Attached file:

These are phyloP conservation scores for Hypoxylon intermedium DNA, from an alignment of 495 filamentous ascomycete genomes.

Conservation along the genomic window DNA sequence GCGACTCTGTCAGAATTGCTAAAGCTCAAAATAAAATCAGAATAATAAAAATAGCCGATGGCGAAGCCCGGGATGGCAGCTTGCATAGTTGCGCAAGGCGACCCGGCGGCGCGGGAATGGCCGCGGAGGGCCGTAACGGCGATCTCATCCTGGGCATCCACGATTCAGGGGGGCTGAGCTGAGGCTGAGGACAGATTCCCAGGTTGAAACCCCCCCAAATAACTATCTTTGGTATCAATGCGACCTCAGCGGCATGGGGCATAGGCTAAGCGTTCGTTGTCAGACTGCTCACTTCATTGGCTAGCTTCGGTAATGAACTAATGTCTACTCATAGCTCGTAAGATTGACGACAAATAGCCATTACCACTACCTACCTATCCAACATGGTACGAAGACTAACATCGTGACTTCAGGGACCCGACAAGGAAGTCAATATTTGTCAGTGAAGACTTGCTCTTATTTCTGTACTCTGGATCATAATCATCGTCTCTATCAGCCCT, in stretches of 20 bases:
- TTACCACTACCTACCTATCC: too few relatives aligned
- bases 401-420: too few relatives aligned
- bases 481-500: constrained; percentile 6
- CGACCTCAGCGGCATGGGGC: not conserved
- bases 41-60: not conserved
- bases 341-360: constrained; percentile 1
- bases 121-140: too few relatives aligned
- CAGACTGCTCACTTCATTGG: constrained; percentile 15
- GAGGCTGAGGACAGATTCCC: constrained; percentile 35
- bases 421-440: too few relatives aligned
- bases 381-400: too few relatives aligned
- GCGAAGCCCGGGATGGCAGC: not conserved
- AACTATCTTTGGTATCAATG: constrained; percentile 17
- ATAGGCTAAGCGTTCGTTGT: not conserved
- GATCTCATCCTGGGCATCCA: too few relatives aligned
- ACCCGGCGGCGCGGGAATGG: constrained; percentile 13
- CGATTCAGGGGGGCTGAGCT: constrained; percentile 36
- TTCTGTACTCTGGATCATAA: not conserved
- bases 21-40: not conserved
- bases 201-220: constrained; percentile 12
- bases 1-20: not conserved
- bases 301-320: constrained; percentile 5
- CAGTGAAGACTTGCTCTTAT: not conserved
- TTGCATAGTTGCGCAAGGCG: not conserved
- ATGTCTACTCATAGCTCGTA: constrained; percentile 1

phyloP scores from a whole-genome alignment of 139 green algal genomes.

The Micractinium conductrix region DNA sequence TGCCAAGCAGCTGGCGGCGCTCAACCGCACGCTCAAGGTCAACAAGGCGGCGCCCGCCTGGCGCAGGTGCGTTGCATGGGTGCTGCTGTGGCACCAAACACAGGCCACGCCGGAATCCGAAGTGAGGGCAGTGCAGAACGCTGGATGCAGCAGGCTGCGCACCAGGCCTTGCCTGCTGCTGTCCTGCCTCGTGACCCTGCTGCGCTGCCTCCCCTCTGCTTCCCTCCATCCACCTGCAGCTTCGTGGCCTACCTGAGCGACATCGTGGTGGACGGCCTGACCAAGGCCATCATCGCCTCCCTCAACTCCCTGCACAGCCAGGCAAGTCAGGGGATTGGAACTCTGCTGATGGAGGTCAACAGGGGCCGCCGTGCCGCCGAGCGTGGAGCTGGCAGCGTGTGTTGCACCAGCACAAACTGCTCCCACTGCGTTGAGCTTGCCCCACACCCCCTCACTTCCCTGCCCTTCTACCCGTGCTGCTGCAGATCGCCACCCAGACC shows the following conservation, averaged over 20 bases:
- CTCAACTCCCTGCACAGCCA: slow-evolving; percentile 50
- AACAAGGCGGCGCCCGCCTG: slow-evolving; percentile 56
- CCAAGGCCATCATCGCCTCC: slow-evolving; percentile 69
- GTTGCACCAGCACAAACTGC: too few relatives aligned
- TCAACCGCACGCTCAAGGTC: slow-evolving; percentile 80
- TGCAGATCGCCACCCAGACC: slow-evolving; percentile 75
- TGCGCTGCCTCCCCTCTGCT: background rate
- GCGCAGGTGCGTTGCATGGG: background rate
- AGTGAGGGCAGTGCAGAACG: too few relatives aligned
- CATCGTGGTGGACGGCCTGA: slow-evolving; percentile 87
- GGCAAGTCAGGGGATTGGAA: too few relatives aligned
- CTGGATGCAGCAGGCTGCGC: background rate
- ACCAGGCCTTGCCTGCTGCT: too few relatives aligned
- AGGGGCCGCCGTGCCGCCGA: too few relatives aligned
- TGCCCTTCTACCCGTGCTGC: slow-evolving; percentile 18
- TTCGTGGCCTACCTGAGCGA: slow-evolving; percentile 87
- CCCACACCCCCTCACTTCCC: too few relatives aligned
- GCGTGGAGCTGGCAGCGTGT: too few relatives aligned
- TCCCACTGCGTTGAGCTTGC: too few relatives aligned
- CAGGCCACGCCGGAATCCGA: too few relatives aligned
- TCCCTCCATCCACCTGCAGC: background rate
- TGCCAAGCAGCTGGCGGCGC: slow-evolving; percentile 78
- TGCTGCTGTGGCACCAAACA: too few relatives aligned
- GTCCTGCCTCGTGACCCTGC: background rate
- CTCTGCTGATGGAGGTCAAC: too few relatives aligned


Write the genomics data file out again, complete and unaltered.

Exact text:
These are phyloP conservation scores for Hypoxylon intermedium DNA, from an alignment of 495 filamentous ascomycete genomes.

Conservation along the genomic window DNA sequence GCGACTCTGTCAGAATTGCTAAAGCTCAAAATAAAATCAGAATAATAAAAATAGCCGATGGCGAAGCCCGGGATGGCAGCTTGCATAGTTGCGCAAGGCGACCCGGCGGCGCGGGAATGGCCGCGGAGGGCCGTAACGGCGATCTCATCCTGGGCATCCACGATTCAGGGGGGCTGAGCTGAGGCTGAGGACAGATTCCCAGGTTGAAACCCCCCCAAATAACTATCTTTGGTATCAATGCGACCTCAGCGGCATGGGGCATAGGCTAAGCGTTCGTTGTCAGACTGCTCACTTCATTGGCTAGCTTCGGTAATGAACTAATGTCTACTCATAGCTCGTAAGATTGACGACAAATAGCCATTACCACTACCTACCTATCCAACATGGTACGAAGACTAACATCGTGACTTCAGGGACCCGACAAGGAAGTCAATATTTGTCAGTGAAGACTTGCTCTTATTTCTGTACTCTGGATCATAATCATCGTCTCTATCAGCCCT, in stretches of 20 bases:
- TTACCACTACCTACCTATCC: too few relatives aligned
- bases 401-420: too few relatives aligned
- bases 481-500: constrained; percentile 6
- CGACCTCAGCGGCATGGGGC: not conserved
- bases 41-60: not conserved
- bases 341-360: constrained; percentile 1
- bases 121-140: too few relatives aligned
- CAGACTGCTCACTTCATTGG: constrained; percentile 15
- GAGGCTGAGGACAGATTCCC: constrained; percentile 35
- bases 421-440: too few relatives aligned
- bases 381-400: too few relatives aligned
- GCGAAGCCCGGGATGGCAGC: not conserved
- AACTATCTTTGGTATCAATG: constrained; percentile 17
- ATAGGCTAAGCGTTCGTTGT: not conserved
- GATCTCATCCTGGGCATCCA: too few relatives aligned
- ACCCGGCGGCGCGGGAATGG: constrained; percentile 13
- CGATTCAGGGGGGCTGAGCT: constrained; percentile 36
- TTCTGTACTCTGGATCATAA: not conserved
- bases 21-40: not conserved
- bases 201-220: constrained; percentile 12
- bases 1-20: not conserved
- bases 301-320: constrained; percentile 5
- CAGTGAAGACTTGCTCTTAT: not conserved
- TTGCATAGTTGCGCAAGGCG: not conserved
- ATGTCTACTCATAGCTCGTA: constrained; percentile 1

phyloP scores from a whole-genome alignment of 139 green algal genomes.

The Micractinium conductrix region DNA sequence TGCCAAGCAGCTGGCGGCGCTCAACCGCACGCTCAAGGTCAACAAGGCGGCGCCCGCCTGGCGCAGGTGCGTTGCATGGGTGCTGCTGTGGCACCAAACACAGGCCACGCCGGAATCCGAAGTGAGGGCAGTGCAGAACGCTGGATGCAGCAGGCTGCGCACCAGGCCTTGCCTGCTGCTGTCCTGCCTCGTGACCCTGCTGCGCTGCCTCCCCTCTGCTTCCCTCCATCCACCTGCAGCTTCGTGGCCTACCTGAGCGACATCGTGGTGGACGGCCTGACCAAGGCCATCATCGCCTCCCTCAACTCCCTGCACAGCCAGGCAAGTCAGGGGATTGGAACTCTGCTGATGGAGGTCAACAGGGGCCGCCGTGCCGCCGAGCGTGGAGCTGGCAGCGTGTGTTGCACCAGCACAAACTGCTCCCACTGCGTTGAGCTTGCCCCACACCCCCTCACTTCCCTGCCCTTCTACCCGTGCTGCTGCAGATCGCCACCCAGACC shows the following conservation, averaged over 20 bases:
- CTCAACTCCCTGCACAGCCA: slow-evolving; percentile 50
- AACAAGGCGGCGCCCGCCTG: slow-evolving; percentile 56
- CCAAGGCCATCATCGCCTCC: slow-evolving; percentile 69
- GTTGCACCAGCACAAACTGC: too few relatives aligned
- TCAACCGCACGCTCAAGGTC: slow-evolving; percentile 80
- TGCAGATCGCCACCCAGACC: slow-evolving; percentile 75
- TGCGCTGCCTCCCCTCTGCT: background rate
- GCGCAGGTGCGTTGCATGGG: background rate
- AGTGAGGGCAGTGCAGAACG: too few relatives aligned
- CATCGTGGTGGACGGCCTGA: slow-evolving; percentile 87
- GGCAAGTCAGGGGATTGGAA: too few relatives aligned
- CTGGATGCAGCAGGCTGCGC: background rate
- ACCAGGCCTTGCCTGCTGCT: too few relatives aligned
- AGGGGCCGCCGTGCCGCCGA: too few relatives aligned
- TGCCCTTCTACCCGTGCTGC: slow-evolving; percentile 18
- TTCGTGGCCTACCTGAGCGA: slow-evolving; percentile 87
- CCCACACCCCCTCACTTCCC: too few relatives aligned
- GCGTGGAGCTGGCAGCGTGT: too few relatives aligned
- TCCCACTGCGTTGAGCTTGC: too few relatives aligned
- CAGGCCACGCCGGAATCCGA: too few relatives aligned
- TCCCTCCATCCACCTGCAGC: background rate
- TGCCAAGCAGCTGGCGGCGC: slow-evolving; percentile 78
- TGCTGCTGTGGCACCAAACA: too few relatives aligned
- GTCCTGCCTCGTGACCCTGC: background rate
- CTCTGCTGATGGAGGTCAAC: too few relatives aligned